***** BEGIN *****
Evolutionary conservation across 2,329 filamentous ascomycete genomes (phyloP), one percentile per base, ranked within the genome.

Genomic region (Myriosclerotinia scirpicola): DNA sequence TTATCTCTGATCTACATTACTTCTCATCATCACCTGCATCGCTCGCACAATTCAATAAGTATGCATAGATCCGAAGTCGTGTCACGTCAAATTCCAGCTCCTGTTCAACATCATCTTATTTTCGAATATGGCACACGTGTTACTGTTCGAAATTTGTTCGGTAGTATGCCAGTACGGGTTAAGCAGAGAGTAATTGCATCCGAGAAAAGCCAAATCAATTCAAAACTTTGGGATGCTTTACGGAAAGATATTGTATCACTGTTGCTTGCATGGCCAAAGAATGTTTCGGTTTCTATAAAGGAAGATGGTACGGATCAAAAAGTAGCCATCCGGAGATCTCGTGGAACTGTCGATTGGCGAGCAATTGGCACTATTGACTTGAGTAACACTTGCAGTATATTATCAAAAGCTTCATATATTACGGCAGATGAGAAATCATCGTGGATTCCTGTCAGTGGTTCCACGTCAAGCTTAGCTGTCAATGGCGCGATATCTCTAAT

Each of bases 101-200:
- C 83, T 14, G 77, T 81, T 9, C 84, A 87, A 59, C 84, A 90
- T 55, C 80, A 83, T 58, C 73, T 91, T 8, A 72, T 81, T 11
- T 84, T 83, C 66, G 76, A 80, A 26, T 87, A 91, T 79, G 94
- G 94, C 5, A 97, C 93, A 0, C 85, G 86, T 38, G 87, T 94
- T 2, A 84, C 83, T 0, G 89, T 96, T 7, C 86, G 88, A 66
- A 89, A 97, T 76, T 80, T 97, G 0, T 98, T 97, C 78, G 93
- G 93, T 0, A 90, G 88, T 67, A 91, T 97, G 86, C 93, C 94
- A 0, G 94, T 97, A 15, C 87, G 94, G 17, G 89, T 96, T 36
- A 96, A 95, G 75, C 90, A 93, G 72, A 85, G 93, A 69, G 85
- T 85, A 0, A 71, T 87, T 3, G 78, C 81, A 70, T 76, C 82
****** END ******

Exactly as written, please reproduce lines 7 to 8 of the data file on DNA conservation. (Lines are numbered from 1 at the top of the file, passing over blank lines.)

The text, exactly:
- G 94, C 5, A 97, C 93, A 0, C 85, G 86, T 38, G 87, T 94
- T 2, A 84, C 83, T 0, G 89, T 96, T 7, C 86, G 88, A 66